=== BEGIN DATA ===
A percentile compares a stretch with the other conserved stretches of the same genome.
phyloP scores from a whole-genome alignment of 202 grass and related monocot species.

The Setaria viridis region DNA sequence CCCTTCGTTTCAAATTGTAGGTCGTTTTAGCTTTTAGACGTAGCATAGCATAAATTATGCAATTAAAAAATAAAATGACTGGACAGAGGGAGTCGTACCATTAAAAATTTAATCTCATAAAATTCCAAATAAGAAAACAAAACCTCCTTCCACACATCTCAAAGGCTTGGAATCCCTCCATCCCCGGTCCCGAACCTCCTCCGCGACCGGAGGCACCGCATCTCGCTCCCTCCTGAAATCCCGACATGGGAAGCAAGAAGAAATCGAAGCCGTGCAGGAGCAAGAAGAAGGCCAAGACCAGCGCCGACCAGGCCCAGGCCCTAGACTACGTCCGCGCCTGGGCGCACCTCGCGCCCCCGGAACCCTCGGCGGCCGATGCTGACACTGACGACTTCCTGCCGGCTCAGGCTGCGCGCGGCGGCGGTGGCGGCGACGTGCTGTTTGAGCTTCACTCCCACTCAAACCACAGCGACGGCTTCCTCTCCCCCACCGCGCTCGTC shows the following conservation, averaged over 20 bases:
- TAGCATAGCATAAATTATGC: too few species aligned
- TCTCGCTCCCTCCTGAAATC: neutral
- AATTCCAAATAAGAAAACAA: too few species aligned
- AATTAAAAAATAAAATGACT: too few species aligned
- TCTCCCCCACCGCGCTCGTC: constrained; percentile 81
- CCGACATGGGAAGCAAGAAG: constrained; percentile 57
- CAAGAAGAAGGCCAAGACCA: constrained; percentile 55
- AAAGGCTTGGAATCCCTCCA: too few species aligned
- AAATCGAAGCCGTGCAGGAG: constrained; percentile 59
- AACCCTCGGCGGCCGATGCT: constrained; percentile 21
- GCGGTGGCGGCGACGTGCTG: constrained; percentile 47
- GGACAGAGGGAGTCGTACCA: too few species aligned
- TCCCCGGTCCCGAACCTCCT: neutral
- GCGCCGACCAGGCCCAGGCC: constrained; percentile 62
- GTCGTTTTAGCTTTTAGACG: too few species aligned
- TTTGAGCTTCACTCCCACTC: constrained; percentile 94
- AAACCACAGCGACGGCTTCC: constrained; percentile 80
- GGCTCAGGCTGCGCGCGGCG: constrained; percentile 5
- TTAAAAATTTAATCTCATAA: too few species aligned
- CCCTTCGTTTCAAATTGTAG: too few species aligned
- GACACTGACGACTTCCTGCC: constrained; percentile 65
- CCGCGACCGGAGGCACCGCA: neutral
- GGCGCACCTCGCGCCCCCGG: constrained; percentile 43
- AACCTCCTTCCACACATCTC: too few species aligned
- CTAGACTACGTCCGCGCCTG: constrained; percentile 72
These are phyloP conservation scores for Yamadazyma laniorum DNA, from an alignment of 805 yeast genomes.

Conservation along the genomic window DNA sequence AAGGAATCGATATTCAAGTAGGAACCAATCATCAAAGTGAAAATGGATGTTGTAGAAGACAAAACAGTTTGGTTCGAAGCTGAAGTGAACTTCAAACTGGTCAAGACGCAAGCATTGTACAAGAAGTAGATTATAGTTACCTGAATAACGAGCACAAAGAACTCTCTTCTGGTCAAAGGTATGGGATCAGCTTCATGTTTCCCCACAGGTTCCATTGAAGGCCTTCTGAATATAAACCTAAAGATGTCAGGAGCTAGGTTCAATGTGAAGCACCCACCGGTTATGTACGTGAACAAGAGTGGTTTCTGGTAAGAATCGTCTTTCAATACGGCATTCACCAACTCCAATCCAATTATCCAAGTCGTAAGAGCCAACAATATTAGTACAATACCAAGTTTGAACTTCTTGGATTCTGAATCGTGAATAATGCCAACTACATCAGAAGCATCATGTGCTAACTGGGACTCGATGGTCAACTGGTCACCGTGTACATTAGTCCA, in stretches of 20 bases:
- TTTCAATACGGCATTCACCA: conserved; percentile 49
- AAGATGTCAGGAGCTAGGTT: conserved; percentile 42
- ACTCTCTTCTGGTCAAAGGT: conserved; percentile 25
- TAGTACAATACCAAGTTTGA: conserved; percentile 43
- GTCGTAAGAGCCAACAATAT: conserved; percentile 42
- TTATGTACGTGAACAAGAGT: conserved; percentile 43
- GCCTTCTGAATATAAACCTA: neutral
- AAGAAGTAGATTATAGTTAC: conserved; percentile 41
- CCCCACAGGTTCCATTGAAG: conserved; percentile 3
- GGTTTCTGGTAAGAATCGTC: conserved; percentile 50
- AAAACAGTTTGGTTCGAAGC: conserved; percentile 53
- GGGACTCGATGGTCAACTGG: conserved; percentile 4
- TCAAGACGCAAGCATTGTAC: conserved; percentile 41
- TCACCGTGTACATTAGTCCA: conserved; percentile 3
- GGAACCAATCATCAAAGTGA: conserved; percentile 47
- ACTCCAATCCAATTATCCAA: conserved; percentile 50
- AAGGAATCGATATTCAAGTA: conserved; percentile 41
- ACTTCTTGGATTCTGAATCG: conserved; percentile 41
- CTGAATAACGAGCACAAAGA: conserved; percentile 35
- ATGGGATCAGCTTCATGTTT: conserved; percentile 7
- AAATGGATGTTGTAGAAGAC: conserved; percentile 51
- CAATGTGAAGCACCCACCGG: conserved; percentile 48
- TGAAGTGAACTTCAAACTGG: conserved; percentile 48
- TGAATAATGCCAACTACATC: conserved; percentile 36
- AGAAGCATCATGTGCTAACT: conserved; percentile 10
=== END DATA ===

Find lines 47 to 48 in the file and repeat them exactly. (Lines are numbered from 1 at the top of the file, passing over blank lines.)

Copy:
- AAGGAATCGATATTCAAGTA: conserved; percentile 41
- ACTTCTTGGATTCTGAATCG: conserved; percentile 41